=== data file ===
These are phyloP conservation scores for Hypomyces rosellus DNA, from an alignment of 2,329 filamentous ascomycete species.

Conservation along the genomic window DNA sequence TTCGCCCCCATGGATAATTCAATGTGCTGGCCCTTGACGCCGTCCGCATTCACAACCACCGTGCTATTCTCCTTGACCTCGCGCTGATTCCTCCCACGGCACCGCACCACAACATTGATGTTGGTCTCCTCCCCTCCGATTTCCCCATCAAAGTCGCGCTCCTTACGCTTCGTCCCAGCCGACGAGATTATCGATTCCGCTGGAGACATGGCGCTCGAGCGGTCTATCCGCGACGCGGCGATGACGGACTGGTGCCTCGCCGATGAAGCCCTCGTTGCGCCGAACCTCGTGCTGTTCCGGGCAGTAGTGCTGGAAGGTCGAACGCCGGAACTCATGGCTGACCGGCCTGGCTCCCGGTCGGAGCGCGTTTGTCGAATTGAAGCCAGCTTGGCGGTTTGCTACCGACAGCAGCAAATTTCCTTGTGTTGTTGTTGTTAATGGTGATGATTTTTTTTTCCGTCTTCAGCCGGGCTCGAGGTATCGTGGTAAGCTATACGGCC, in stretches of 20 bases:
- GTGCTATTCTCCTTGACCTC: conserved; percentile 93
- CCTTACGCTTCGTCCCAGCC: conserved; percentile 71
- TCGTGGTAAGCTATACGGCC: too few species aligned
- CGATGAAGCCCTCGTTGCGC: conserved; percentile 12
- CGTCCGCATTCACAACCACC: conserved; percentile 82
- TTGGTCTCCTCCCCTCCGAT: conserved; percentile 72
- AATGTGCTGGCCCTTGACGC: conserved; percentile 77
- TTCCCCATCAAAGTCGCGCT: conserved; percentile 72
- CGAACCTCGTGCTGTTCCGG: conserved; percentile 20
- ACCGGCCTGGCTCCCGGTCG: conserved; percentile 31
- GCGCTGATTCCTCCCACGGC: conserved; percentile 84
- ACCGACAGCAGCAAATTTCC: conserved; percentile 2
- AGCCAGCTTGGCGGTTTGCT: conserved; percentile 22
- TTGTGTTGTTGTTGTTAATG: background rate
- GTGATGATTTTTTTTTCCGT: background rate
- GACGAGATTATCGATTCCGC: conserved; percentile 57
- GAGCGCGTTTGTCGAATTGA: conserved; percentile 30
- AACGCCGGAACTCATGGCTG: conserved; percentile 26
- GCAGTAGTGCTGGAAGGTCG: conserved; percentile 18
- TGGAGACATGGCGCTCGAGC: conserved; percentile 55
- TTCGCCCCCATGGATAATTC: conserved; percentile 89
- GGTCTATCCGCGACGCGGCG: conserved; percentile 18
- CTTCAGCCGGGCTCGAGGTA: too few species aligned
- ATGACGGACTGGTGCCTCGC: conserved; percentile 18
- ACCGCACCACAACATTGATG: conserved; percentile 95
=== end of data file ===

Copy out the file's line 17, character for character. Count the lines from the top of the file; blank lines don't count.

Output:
- GTGATGATTTTTTTTTCCGT: background rate